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Latent Fingerprint Development on Thermal Paper Using Muriatic (Hydrochloric) Acid

NCJ Number
Journal of Forensic Identification Volume: 52 Issue: 4 Dated: July/August 2002 Pages: 427-432
Beverly Broniek; Wade Knaap
Date Published
6 pages
This paper describes experiments done to determine whether exposing thermal paper to muriatic acid vapors would facilitate the development of latent fingerprints on the emulsion side.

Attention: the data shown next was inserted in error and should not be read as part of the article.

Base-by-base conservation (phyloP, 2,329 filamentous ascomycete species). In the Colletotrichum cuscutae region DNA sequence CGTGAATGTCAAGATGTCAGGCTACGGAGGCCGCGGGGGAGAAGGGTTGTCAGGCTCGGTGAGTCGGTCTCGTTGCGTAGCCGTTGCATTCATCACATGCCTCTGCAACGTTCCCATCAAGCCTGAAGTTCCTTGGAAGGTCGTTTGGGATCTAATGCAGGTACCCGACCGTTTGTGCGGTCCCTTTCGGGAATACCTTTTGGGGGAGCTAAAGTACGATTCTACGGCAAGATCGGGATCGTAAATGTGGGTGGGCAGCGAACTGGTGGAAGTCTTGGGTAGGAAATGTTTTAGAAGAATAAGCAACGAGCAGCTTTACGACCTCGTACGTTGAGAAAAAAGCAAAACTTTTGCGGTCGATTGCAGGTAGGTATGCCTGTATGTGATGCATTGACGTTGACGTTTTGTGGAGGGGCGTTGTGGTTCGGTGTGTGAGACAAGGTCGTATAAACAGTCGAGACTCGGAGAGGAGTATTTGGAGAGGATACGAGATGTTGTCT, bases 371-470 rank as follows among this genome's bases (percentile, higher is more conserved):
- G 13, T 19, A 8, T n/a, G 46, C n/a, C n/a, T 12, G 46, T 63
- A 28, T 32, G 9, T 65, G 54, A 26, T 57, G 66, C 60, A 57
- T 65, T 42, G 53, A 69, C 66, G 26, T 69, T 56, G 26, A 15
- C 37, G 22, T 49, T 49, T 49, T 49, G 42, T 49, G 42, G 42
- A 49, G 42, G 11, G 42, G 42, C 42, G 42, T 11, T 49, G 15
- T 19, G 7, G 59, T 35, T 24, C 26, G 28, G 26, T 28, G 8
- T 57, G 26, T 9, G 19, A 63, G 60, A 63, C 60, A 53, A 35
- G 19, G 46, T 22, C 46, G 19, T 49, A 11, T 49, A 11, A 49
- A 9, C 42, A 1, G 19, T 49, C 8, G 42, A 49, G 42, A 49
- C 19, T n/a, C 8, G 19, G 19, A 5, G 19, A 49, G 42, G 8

Several samples of retail sales receipts and automated bank teller receipts were obtained from a variety of locations. These samples included white thermal paper and other types of white and colored paper receipts. A 4-liter plastic container of muriatic acid was purchased from a swimming pool supply store. Approximately 25 ml of muriatic acid was poured into a clean jar, and the jar was secured with a metal lid to contain the vapors. The metal lid was removed and the receipts were individually held over the escaping vapor. Following this process, the paper was removed and the container was resealed. Subsequent testing was conducted to ascertain the suitability of incorporating other standardized processes, including DFO and ninhydrin. These processes were conducted on the thermal paper before and after the muriatic acid fuming, in their respective order. The thermal paper that had been fumed by means of exposure to the muriatic acid vapor developed latent fingerprint impressions with remarkable first, second, and third level friction ridge detail. Generally, fingerprint impressions reached their maximum clarity within approximately 5-10 seconds of exposure to the muriatic acid vapors. Use of this technique, however, voids any other standardized development process for paper and is only viable for thermal paper, specifically the emulsion side. Caution must be used to avoid contact of the acid with the skin or inhaling the vapors. 4 figures and 4 references